As a deluxe anniversary edition of the band’s Morrison Hotel hits shops, we peek inside Hollywood Vaults… Tucked away between Santa Monica Blvd and Melrose Avenue, this vast, high-security storage facility is home to archives belonging to the biggest names in film, television and music. To protect the materials, temperature and humidity is maintained at 45°F. One visitor says this does something peculiar to your bladder, so you have to use the toilet every hour on the dot.
The Doors have kept their archives in Hollywood Vaults for more than two decades. The band ceased recording new material more than 40 years ago, but the inventory continues to grow as tapes are truffled out from defunct studios or record labels or via collectors and bootleggers. Some items are easy to acquire. Tapes of a 1966 concert at LA’s London Fog, for instance, came direct from a former employee of the club. Others are harder to obtain. A book could be written on the attempts to acquire first-generation copies of The Doors’ 1967 concerts at San Francisco’s Matrix nightclub; a colourful yarn that incorporates scams, misdirection and misunderstandings. The final deal for these prized – and as yet unreleased – tapes took place with all the high-stakes drama of a crime movie. The two sides met on neutral territory, both carrying suitcases – one containing tapes and the other a bill of exchange – with the handover only taking place when everybody was satisfied the music was genuine.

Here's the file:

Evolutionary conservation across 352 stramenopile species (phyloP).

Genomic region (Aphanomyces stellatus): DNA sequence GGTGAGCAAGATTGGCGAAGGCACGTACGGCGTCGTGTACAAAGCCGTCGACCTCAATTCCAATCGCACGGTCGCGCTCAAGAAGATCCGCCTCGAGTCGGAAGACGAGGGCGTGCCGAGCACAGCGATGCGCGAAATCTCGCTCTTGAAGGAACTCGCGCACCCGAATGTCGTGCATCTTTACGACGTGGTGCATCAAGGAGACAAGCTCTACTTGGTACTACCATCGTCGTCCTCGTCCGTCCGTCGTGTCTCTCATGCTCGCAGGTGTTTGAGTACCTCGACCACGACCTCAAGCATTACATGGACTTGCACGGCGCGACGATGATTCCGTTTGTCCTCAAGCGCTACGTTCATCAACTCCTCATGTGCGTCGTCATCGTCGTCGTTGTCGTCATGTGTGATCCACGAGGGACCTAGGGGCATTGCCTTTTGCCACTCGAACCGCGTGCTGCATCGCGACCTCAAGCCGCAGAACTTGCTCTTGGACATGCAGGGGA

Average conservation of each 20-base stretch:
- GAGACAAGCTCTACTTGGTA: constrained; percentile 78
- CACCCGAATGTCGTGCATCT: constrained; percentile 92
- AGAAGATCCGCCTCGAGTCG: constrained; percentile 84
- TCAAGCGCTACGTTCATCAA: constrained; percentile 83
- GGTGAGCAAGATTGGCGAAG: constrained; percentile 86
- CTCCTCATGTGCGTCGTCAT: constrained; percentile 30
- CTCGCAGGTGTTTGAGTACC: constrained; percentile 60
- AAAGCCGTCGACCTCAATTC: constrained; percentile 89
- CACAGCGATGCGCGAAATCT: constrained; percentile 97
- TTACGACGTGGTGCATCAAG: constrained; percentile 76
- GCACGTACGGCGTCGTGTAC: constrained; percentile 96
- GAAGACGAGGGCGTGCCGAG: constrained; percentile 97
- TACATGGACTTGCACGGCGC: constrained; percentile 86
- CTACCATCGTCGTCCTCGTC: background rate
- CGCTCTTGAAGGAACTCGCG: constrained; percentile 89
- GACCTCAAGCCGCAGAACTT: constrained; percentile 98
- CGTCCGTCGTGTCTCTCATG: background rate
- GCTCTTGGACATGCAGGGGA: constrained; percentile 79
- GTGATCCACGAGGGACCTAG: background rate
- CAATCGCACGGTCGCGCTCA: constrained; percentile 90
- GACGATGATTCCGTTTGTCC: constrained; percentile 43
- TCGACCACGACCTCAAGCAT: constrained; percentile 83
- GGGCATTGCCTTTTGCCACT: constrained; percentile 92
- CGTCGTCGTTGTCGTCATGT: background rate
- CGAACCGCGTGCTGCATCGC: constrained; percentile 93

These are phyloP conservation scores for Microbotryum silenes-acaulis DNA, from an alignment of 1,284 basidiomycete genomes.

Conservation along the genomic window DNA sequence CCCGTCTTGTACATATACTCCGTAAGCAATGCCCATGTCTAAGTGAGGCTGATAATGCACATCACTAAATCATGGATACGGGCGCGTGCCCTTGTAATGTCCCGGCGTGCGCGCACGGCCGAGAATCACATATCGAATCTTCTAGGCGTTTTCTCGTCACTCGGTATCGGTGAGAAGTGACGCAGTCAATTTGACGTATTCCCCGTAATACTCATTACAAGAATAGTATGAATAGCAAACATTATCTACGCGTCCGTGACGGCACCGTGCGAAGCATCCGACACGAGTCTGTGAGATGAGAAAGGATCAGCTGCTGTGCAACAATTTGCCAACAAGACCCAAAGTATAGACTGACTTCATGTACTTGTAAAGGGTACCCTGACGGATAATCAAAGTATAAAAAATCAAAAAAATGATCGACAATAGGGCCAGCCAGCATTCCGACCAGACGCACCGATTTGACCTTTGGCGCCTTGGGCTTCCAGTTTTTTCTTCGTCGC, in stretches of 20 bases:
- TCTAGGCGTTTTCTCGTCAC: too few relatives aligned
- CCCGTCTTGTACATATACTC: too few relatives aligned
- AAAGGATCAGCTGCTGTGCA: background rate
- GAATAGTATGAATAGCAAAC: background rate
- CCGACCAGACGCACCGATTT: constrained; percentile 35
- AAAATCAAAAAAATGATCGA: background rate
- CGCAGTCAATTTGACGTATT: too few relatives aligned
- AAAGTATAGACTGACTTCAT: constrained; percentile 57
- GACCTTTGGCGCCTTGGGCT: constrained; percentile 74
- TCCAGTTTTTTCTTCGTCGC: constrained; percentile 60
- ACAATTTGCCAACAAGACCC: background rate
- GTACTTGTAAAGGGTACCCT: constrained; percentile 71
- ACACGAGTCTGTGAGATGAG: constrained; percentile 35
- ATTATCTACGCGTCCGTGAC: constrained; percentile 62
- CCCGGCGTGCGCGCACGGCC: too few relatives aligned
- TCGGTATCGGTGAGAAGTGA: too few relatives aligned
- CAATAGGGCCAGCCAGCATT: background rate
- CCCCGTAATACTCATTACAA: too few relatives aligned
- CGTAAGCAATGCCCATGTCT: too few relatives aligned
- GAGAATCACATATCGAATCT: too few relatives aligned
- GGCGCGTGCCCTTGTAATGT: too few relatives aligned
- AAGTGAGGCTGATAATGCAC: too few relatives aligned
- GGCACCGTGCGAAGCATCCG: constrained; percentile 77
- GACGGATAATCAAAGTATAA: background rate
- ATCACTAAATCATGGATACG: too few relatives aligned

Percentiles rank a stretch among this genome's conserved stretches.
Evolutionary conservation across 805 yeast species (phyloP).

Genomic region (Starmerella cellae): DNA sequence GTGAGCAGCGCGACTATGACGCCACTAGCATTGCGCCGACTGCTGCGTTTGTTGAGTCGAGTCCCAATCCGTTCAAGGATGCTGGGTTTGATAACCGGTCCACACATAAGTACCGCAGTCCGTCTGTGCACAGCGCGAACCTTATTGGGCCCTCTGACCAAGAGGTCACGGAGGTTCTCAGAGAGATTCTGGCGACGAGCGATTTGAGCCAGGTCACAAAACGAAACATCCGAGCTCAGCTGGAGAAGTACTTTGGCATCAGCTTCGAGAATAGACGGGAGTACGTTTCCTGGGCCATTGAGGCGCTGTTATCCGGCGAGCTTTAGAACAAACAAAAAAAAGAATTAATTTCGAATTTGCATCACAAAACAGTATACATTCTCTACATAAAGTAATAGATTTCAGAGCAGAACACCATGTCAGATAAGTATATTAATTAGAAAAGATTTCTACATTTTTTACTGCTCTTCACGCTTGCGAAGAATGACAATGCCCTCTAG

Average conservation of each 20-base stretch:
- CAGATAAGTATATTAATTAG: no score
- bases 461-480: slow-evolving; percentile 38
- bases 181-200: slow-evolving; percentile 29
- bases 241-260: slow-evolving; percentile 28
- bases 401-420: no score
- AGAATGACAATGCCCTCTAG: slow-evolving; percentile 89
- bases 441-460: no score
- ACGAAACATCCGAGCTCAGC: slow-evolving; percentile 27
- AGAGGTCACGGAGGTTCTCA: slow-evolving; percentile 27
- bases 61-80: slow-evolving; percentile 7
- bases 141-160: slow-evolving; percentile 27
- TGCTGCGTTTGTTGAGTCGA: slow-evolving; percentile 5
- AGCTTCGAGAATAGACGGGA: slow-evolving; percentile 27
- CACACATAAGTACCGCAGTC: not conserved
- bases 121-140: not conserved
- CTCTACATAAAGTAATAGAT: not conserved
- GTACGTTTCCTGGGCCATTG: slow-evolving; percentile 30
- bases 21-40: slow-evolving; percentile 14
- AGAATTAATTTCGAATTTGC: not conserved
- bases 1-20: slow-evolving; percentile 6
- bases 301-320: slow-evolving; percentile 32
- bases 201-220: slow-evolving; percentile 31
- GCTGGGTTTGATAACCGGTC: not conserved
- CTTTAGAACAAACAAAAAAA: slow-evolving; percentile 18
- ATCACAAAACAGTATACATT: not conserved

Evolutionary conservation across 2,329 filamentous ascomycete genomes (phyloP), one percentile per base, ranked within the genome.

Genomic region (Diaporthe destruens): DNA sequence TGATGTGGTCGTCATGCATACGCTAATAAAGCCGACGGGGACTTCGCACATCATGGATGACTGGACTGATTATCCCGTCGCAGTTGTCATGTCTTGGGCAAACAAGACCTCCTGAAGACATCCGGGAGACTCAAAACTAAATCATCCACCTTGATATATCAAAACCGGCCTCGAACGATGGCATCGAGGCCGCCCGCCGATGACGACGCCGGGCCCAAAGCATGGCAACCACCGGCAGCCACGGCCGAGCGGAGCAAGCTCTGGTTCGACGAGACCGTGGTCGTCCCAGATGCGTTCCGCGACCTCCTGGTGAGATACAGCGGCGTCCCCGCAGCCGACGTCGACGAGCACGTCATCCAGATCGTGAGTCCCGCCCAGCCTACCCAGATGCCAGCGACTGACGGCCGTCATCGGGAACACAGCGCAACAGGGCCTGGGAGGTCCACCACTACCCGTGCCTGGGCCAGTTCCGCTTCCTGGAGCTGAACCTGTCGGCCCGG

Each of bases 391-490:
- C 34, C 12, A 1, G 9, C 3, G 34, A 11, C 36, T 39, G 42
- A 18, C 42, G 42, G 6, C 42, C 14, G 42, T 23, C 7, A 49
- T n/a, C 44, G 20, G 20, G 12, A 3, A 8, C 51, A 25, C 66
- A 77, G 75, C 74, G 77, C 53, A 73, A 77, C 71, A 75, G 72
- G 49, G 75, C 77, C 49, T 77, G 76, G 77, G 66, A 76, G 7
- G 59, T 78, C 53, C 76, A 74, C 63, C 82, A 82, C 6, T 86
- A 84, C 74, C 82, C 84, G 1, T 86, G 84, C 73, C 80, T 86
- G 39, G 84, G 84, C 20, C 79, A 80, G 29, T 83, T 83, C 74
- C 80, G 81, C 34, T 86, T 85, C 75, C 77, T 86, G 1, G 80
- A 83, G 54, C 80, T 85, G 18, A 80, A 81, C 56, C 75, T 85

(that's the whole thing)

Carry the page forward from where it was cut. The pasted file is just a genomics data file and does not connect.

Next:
Bruce Botnick, The Doors’ engineer/producer, says they are currently seeking tapes of 1970 concerts in Hawaii, Dallas and New Orleans, as well as a Granada TV broadcast that was wiped for transmission. Jeff Jampol – who manages The Doors along with other ‘legacy artists’ such as Michael Jackson and Janis Joplin – is regularly visited by fans with material they believe could be the Holy Grail – the item that will put their kid through college. “I’m the guy who has to tell him it’s worth $300,” says Jampol. “They think I’m trying to rip them off, but I’ll just put it on the shelf with 300 other reels of silent Super 8 footage shot from 500ft away on a handheld camera.”
Jampol acknowledges that some fans will never be happy with the reissues – the sound quality won’t be good enough, there will be too many outtakes or not enough rarities. In a bid to pre-empt such criticisms, everything is mastered by Botnick and approved by Robby Krieger and John Densmore. The challenge is to please the older fans while also connecting The Doors to a younger audience. “Artists have a magic, and there is something that connects Jim Morrison to a 13-year-old in 1967 and also one in 2020,” says Jampol. “You have to figure out what the magic is. What we’re trying to do is stay authentic while opening up the idea of The Doors to people who haven’t heard it yet. Then you let the music and the magic do its work…”
You can read much more about The Doors and Morrison Hotel as well as Bruce Springsteen, Joni Mitchell, Fleet Foxes, Metallica, Paul Weller and more in the December 2020 issue of Uncut – in shops now, or available from our online shop.